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Trump's Latest Executive Order Targets High Skilled Worker Visa Program


As we just heard, one of the key parts of this new executive order has to do with a popular visa program for highly skilled workers called H-1B. The majority of these visas go to tech jobs, making this a major policy priority for companies in that field.

NPR's tech reporter Alina Selyukh is here to tell us what the president's new order means for the industry. Hey there.


MCEVERS: So why are H-1Bs the focus of the president's latest immigration order?

SELYUKH: Well, as we just heard Scott say earlier, the majority of H-1B workers across tech and other professions, I have to say - they are paid less than an American worker would get in the same job. And we often hear that there's a shortage of skilled tech workers in the country, but then what does it mean when H-1B workers are paid less than American workers would get paid? Here's how Daniel Costa put it. He's an immigration expert at the Economic Policy Institute which focuses on low- and middle-income workers.

DANIEL COSTA: What that tells me is that either employers are using the H-1B program to hire many, many skilled workers and then underpaying them when they're here, or they're using it to hire entry-level workers.

SELYUKH: And overall, this creates a really skewed workplace for everyone involved.

MCEVERS: Which tech companies rely the most on H-1B visas?

SELYUKH: The kinds of companies that often get singled out here are firms based in India that do IT contracting. When they get hired on, they're often accused of bringing workers from overseas to replace U.S. workers at cheaper wages, sometimes even shipping the same workers right back to completely move the job overseas.

And the key problem here is that the H-1B visa is handed out by a lottery. It's totally random. And Indian IT companies flood the system with applications, and they just win with sheer volume. And so for years, there's been talk of replacing the lottery with something less arbitrary. And Trump's proposal suggests a system that would prioritize visas for the highest-paying jobs.

MCEVERS: So could that be a good thing for the companies that are competing for these H-1B slots?

SELYUKH: Probably. The important thing to note here is that we are just starting to receive the specifics of the order. Giving priority to higher-paying jobs could really weed out the low-skilled workers who are masquerading as irreplaceable experts who cannot be found in the United States. But how affordable this kind of competition will be to small companies, how this whole system works - all of that will be hashed out over the next few months.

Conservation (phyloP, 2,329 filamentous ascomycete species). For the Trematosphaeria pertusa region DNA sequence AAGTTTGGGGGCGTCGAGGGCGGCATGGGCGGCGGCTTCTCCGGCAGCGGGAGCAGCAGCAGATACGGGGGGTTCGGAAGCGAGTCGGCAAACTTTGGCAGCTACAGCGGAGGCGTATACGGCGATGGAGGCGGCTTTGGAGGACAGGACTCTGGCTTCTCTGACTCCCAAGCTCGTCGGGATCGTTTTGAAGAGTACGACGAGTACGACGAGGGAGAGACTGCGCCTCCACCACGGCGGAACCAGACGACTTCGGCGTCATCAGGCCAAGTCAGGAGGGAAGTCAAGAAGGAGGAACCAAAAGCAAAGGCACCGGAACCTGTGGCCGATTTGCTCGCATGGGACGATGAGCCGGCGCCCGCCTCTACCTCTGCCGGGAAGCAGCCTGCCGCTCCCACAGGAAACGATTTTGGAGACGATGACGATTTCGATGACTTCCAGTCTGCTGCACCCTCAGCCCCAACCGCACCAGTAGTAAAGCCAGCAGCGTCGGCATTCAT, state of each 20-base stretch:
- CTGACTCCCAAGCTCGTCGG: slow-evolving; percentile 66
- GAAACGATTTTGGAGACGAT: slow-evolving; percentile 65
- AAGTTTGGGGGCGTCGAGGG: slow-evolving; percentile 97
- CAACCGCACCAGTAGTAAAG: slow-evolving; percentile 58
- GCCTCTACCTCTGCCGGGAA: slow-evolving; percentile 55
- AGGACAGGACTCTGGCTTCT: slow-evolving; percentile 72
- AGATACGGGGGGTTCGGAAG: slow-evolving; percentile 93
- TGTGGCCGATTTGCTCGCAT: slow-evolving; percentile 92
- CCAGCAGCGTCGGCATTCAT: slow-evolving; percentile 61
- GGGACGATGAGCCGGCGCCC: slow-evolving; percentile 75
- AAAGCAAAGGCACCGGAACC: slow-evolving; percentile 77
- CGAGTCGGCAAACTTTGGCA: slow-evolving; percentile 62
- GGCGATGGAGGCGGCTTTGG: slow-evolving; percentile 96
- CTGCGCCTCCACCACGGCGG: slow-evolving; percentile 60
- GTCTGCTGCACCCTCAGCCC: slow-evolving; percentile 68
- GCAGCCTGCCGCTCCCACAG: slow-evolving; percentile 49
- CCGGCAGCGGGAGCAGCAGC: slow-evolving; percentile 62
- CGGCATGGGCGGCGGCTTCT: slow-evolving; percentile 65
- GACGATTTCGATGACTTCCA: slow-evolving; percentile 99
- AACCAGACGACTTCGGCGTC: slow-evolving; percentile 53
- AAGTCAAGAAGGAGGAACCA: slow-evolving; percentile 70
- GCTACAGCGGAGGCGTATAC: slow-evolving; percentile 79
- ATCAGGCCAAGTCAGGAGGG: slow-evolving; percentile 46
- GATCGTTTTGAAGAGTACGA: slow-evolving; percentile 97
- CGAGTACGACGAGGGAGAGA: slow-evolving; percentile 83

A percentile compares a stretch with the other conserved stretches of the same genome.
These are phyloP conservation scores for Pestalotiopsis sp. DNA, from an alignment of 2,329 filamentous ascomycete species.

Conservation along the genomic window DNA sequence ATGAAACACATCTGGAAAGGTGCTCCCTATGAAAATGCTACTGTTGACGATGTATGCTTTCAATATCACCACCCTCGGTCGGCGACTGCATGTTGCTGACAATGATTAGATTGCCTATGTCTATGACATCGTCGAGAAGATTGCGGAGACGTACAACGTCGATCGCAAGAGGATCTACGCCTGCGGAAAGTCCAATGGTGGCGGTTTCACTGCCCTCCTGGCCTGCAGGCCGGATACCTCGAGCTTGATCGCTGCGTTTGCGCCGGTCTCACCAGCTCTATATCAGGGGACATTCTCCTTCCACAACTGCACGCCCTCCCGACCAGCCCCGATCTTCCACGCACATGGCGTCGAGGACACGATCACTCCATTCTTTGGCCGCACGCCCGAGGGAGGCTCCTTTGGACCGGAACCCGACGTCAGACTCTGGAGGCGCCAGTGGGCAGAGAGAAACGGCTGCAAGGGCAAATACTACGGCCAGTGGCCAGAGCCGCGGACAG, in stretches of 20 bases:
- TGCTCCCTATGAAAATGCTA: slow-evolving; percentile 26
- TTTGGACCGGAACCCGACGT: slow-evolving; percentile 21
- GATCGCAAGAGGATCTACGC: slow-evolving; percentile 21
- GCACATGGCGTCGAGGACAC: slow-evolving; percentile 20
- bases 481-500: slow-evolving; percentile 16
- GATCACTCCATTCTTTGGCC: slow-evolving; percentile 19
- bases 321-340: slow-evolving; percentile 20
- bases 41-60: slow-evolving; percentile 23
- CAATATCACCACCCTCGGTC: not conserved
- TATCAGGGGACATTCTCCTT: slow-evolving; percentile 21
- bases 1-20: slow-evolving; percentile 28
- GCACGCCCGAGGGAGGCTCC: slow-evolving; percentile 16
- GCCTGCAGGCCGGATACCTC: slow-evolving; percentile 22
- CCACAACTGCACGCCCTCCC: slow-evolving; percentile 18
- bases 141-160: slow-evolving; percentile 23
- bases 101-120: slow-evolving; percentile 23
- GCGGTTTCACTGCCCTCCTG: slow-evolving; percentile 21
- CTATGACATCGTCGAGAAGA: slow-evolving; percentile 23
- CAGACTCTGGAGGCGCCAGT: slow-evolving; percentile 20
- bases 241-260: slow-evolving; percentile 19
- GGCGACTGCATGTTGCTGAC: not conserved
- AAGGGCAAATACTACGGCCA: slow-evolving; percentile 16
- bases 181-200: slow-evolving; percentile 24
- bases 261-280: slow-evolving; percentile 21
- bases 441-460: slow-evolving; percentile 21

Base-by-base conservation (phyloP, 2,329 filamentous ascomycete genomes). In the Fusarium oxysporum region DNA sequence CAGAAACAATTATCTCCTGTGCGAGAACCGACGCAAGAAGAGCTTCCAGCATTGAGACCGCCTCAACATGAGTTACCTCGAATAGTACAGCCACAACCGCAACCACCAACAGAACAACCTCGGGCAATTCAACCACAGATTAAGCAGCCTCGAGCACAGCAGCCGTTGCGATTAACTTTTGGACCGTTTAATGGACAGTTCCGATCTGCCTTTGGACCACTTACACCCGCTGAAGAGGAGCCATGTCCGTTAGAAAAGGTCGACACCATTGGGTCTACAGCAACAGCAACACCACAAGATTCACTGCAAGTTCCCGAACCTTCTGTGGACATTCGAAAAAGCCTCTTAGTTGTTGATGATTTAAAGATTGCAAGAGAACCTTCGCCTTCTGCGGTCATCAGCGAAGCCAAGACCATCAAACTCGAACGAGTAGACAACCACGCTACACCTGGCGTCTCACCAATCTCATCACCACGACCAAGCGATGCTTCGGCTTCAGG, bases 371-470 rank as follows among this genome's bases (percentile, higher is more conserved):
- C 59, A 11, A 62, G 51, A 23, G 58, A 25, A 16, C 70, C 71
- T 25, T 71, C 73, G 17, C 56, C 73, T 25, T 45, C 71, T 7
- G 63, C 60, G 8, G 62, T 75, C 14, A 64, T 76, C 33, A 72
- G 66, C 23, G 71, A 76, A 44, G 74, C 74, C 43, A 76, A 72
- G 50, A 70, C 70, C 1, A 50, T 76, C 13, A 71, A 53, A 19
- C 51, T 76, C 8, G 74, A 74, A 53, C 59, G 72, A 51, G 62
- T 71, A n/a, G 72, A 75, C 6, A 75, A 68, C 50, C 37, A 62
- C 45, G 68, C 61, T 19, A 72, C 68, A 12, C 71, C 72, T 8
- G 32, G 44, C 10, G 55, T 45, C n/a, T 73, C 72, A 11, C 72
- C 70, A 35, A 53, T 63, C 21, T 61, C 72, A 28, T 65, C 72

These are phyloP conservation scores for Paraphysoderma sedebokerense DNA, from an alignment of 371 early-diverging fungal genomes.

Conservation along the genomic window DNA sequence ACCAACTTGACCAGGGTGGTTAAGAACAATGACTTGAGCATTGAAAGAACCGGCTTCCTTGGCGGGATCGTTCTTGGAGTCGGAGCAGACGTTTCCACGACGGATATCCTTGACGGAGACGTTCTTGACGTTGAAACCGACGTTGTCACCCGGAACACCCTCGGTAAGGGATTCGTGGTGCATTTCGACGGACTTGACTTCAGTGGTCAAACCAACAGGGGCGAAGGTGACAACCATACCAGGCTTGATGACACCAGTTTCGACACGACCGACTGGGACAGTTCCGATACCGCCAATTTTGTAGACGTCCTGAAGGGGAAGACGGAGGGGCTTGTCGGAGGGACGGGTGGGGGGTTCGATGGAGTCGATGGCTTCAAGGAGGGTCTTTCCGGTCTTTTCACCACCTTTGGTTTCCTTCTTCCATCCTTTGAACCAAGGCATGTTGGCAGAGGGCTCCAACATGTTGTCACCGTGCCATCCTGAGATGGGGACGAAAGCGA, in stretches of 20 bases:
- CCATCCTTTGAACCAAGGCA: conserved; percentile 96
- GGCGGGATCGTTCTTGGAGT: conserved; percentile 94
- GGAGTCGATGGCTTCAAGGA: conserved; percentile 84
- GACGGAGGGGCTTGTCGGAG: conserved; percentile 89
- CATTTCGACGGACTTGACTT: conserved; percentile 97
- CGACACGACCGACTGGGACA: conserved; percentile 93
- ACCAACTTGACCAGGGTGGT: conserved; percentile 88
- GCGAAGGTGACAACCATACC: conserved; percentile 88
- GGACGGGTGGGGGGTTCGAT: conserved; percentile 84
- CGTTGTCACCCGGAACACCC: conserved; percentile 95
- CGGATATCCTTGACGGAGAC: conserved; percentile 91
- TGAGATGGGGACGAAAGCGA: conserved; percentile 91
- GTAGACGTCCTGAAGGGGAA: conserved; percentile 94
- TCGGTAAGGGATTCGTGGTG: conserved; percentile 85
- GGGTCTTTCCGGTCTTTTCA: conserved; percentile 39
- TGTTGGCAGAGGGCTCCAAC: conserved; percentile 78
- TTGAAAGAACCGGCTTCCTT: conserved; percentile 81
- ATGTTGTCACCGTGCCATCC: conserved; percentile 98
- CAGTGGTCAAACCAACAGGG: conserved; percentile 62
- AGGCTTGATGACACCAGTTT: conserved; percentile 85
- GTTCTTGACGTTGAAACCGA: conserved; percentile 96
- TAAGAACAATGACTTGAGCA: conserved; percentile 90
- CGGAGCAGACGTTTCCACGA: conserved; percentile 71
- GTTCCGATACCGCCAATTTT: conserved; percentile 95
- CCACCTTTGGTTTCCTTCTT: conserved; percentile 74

But most importantly, Costa and other experts always point out that the executive order can only do fixes around the margins. Trump here is directing agencies to study their power to fix the program, but whatever they do is likely to be challenged in court, and a kind of durable change really requires Congress.

MCEVERS: And what have you heard from people in the tech sector about the president's order?

SELYUKH: I think the favorite Washington cliche really applies here. They're saying they're cautiously optimistic. Or as one official put it, at least they're not pessimistic. There's really nothing terrible here for them. They like the idea of replacing the lottery with a merit-based system. They like the idea of reining in abuses. But frankly, what we're really likely to see is a really long process over which this gets hashed out.

The tech industry does not want it to be harder for the domestic companies to hire foreign talent. Ultimately they ideally would actually want the program to be bigger and give them more H-1B slots, but those are the kinds of things that can only be hashed out in Congress. There are several bills which we may or may not see really heat up in the next few months.

MCEVERS: NPR tech reporter Alina Selyukh, thank you.

SELYUKH: Thank you. Transcript provided by NPR, Copyright NPR.

Alina Selyukh is a business correspondent at NPR, where she follows the path of the retail and tech industries, tracking how America's biggest companies are influencing the way we spend our time, money, and energy.
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